One highlight of my job as the spokesman and policy director of New York’s Civilian Complaint Review Board was the NYPD’s Advancing Community Trust program. Twice a year, the entire graduating class of the police academy would attend a day-long session at the Apollo Theatre. It started with group of high-profile panelists (Al Sharpton, Herbert Daughtry, Calvin Butts–one year Wycleaf Jean came) talking about policing in minority neighborhoods. The rest of the day was a series of role-play exercises and lectures. I gave an hour-long presentation on the CCRB and accountability.
But giving my presentation was not what made the day so enlightening. Instead, it was the keynote speech at the end by Wilbur Chapman. After a career in the NYPD and a controversial stint running the Bridgeport PD, Chapman has been brought back as the Deputy Commissioner for Training. I don’t know that he had any responsibilities other than to give a speech at ACT twice a year. But what a speech it was.
Chapman’s speech, “Everyone Loves a Firefighter,” stoked the bunker mentality, comradery, and paranoia already common in of most patrol officers. Chapman pointed out that the outside world would never give them credit for what they did to protect it, and that if they had been looking for easy accolades, it wasn’t too late to withdraw and join the Fire Department. Firefighters, after all, sit around making dinner for each other for eighty percent of their lives—and when they get caught stealing jewelry from a burning home, or drivinh a ladder while high on cocaine, you don’t hear about it in the tabloids and you don’t see protests at City Hall. Sanitation workers, Corrections officers, teachers, EMTs, building inspectors – all of them, Chapman said, live in a bubble, free from the constant second-guessing and irrational criticism faced by cops. The only people who will ever support you, he made clear, are each other.
Chapman was boosting morale, putting a spring in the step of officers who had felt beaten down all day. You could see the officers who had slumped in their chairs sitting up and paying attention. Still, it was almost incendiary—it encouraged and promoted the blinders that stand in the way of reform, the belief that no one else can really understand, so you may as well turn your back on anyone asking questions. But from Chapman’s perspective, it had one additional benefit. It was—and remains—pretty much true.
The current crisis on policing has been pitched consistently in terms of race—white officers against black civilians. You wouldn’t guess, from reading most columnists, that in a very short period of time, the NYPD has made enormous gains in diversity, and as older (predominantly white) officers age out of the force, it is on track to match the city’s demographics. Meanwhile, the FDNY has long been a bastion of white privilege—while the NYPD, on its own initiative, has increased minority representation on its force to 46%, the FDNY remains, even after a seven-year lawsuit, nearly 90% white. Corrections officers are notoriously abusive—a series of articles in the New York Times last year received national attention, but has not coalesced into any noticeable activism. The transit workers union fought the De Blasio administration tooth and nail to keep its members from being subject to criminal penalties when they kill pedestrians by running stoplights, and the progressive Working Families Party took the TWU’s side. A beat cop would be right to wonder, where is the “Inmates Lives Matter” movement? Where are the “Jail Killer Bus Drivers” signs? What makes us such special and inviting targets?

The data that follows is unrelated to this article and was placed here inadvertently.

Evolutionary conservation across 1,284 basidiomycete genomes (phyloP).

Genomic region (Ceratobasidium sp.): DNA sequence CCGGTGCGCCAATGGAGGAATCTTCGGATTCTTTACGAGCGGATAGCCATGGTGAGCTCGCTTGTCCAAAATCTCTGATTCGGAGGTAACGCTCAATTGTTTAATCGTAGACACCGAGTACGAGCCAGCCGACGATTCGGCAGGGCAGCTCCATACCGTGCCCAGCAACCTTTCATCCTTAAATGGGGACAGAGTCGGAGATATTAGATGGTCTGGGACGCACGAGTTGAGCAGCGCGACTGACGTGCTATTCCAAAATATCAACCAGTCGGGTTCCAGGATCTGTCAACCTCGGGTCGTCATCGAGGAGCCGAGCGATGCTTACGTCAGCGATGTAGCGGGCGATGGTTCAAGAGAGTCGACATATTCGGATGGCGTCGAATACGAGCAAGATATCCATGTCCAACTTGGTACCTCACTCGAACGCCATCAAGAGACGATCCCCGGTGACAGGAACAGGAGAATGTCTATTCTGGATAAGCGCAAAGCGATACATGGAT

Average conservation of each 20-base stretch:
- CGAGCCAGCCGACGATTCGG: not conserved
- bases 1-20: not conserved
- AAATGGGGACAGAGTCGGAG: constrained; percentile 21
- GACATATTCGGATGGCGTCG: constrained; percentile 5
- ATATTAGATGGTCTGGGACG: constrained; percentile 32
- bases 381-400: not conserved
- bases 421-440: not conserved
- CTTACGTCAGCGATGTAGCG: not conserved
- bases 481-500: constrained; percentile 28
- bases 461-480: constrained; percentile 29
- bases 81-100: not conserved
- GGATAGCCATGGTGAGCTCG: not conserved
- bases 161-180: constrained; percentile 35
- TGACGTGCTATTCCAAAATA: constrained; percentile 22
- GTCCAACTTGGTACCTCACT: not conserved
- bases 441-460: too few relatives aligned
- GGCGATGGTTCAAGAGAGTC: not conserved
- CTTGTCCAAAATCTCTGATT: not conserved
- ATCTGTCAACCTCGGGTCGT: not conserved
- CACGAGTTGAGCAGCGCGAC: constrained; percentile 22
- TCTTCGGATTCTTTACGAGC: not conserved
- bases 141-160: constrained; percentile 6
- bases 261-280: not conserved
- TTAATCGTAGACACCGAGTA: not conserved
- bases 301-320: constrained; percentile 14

It has been well-documented that violence against police or on-the-job-murders are not on the rise, but what most police officers are talking about when they say there is a “war on cops” is not an increase in physical attacks on police, but an increase in how quickly and how unfavorably police are judged. It takes three years for a Corrections officer is videotaped and admits that he "stomped on an inmate's head" to go through the disciplinary process and be fired. But editorials call for cops to be immediately fired, or even arrested days after an incident. No one is demanding the resignations of the teacher and the administrator in South Carolina—who after all called the officer to the classroom to remove a student, watched him do so, and stated afterwards that he had done precisely what they had asked.
Those of us who work for or seek police reform, I believe, have an obligation to acknowledge that the problems are complex, the people involved in creating them are numerous (and often include ourselves), and that sometimes, it is our statistics or narratives that need correction. When the claim that a black person is killed by the police every 28 hours is given four pinnochios by the Washington Post, and the creator of the statistic writes back to say that so long as people join the movement, truth is “not the point,” she is playing the same game as Donald Trump. When a dashcam video supports the police version of an incident, we should acknowledge it. Otherwise we risk being the boy who cried wolf, and giving the police unions and officers good reason to ignore us when we point out real abuses, unjust policies, and the need for reform.
Police silence is a problem. The bunker mentality is a real obstacle to truth. We will not break it down in a day. But we will never break it down if we fail to acknowledge its legitimate roots, and to hold ourselves to an even higher standard than those that we critique.